Nebraska Academy of Sciences


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1980. Transactions of the Nebraska Academy of Sciences, VIII:99-122. Copyright © 1980 Bown


The insectivore fauna of Lemoyne Quarry is the most diverse and most cosmopolitan of any recorded from Hemphillian deposits of the Great Plains; four genera and six species of shrews and five genera and five species of moles are known. The soricinines Sorex edwardsi n. sp., Sorex yatkolai n. sp., and Sorex sp. most closely resemble Sorex hagermanensis and S. rexroadensis from the Hagerman and Rexroad local faunas of Idaho and Kansas, respectively. Lemoyne Alluvisorex (Soricini) is indistinguishable from A. arcadentes from Barstovian rocks of Oregon, and Lemoyne cf. Limnoecus (Limnoecinae) has larger teeth than Barstovian L. tricuspis (including L. niobrarensis). Lemoyne Anouroneomys magnus n. gen. and n. sp. (Neomyini) is larger than A. minimus sp. nov. from Clarendonian rocks of Oregon; Anouroneomys is closely related to the Anourosorex-Amblycoptus of neomyine shrews and may be a Late Miocene immigrant from Eurasia.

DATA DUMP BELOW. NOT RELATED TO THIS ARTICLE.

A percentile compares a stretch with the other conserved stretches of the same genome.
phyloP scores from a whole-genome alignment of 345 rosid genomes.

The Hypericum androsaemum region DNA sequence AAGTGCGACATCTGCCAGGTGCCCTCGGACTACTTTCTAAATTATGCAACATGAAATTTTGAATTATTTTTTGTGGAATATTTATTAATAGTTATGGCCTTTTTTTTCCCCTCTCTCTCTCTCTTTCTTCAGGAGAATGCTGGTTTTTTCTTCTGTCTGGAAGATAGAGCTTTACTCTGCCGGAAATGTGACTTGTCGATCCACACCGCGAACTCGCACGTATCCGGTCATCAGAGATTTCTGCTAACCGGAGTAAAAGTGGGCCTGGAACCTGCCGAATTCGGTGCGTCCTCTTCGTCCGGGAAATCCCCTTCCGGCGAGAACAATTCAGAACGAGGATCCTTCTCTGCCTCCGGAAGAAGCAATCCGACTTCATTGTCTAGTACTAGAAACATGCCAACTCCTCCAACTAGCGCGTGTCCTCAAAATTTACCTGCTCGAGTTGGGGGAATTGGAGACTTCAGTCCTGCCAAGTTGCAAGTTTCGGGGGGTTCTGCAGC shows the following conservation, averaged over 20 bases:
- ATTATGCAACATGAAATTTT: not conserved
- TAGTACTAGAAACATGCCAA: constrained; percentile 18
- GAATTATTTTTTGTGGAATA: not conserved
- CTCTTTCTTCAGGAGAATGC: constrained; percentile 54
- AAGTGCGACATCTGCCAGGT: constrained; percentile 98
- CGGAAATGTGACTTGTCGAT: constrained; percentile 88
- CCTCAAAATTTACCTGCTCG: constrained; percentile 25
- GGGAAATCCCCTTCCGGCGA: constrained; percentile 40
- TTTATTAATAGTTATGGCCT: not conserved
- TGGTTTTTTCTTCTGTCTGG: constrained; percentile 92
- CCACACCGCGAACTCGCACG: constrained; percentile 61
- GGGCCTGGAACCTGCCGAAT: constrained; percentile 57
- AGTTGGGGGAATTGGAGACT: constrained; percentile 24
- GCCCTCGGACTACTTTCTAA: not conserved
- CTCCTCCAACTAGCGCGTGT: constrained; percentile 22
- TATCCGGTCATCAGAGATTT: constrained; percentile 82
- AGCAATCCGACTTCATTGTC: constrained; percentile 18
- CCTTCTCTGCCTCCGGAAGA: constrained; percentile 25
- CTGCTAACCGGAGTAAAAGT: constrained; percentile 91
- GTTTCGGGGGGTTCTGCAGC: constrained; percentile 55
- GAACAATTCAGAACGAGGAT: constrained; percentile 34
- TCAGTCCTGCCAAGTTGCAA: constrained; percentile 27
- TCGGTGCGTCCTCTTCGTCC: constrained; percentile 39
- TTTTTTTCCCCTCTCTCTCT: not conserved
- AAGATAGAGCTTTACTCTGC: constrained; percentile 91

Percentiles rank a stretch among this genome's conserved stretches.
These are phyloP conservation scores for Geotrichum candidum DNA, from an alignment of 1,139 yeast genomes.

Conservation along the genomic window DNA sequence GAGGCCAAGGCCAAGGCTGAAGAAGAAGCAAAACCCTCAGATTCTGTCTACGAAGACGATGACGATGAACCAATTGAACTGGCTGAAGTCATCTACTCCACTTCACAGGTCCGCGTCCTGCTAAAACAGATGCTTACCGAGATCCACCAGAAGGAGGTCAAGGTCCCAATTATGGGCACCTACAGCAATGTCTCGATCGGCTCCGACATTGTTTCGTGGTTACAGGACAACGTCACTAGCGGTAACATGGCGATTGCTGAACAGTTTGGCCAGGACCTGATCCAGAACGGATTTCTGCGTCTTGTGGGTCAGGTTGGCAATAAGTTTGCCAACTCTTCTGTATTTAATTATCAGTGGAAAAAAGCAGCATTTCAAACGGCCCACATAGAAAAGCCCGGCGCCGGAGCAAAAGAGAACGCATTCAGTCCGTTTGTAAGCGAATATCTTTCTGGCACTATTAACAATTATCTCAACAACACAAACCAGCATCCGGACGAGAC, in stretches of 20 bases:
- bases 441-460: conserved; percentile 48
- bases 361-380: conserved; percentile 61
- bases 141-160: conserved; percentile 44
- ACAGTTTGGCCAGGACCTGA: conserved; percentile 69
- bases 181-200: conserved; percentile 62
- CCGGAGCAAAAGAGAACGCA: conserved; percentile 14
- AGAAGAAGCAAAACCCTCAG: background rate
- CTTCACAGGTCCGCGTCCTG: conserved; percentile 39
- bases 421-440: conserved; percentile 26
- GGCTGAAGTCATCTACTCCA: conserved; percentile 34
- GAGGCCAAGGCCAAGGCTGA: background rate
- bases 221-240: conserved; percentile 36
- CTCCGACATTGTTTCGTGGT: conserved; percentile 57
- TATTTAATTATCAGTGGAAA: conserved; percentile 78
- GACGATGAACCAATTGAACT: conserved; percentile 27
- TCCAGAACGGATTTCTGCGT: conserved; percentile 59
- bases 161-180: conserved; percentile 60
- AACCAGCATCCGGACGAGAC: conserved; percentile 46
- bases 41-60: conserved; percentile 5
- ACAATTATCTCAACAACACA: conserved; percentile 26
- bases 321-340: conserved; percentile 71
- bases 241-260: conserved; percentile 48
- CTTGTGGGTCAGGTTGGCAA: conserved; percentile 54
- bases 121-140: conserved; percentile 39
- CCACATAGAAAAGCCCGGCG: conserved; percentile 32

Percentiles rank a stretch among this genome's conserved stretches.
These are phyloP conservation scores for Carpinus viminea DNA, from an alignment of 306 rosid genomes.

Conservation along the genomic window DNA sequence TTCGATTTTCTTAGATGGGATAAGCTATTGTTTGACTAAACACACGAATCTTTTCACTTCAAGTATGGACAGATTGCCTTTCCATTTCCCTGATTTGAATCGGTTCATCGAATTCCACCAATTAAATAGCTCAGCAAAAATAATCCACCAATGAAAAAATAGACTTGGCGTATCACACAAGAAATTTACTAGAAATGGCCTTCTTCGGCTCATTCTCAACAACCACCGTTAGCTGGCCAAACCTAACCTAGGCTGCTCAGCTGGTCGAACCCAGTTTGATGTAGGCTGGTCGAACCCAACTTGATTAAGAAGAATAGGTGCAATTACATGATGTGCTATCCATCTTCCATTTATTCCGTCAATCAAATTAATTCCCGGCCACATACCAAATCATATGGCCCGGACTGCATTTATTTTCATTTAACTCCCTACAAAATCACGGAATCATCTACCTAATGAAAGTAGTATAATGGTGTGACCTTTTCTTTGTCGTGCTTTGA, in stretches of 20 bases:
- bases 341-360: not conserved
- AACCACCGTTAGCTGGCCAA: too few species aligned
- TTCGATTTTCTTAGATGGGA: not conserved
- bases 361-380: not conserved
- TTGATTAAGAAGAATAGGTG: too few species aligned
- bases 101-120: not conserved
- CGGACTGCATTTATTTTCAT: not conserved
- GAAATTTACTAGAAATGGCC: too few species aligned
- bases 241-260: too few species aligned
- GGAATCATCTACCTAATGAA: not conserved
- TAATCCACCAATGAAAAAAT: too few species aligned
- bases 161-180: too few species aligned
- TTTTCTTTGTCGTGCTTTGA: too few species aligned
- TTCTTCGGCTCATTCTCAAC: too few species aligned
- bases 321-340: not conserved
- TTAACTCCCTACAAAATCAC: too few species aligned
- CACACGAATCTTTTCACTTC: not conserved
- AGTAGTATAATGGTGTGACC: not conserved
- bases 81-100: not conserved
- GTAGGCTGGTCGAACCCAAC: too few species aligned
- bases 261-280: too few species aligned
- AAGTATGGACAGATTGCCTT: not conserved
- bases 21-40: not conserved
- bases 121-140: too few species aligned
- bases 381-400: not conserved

Achlyoscapter sp., and Talpinae undetermined genus and species 2 and 3 have close morphologic counterparts from Barstovian rocks of Oregon. Talpine, undetermined genus and species 1 is closest to Scalopus (Hesperoscalops) from the Rexroad Formation but is similar in some respects to Scapanulus and Scalopoides. Lemoynea biradicularis n. gen. and n. sp. (Desmaninae) is the first record of the water moles from the Western Hemisphere. Lemoynea is closest morphologically to "Vindobonian" Mygalea and "Pontian" Mygalinia, from France and Hungary, respectively. The desmanines are aquatic moles and the closest-living relatives of Anouroneomys are aquatic (Neomys) or forest-dwelling (Anourosorex) , and support earlier suggestions that Late Miocene Holarctic mammal exchange involved principally forest and aquatic forms.

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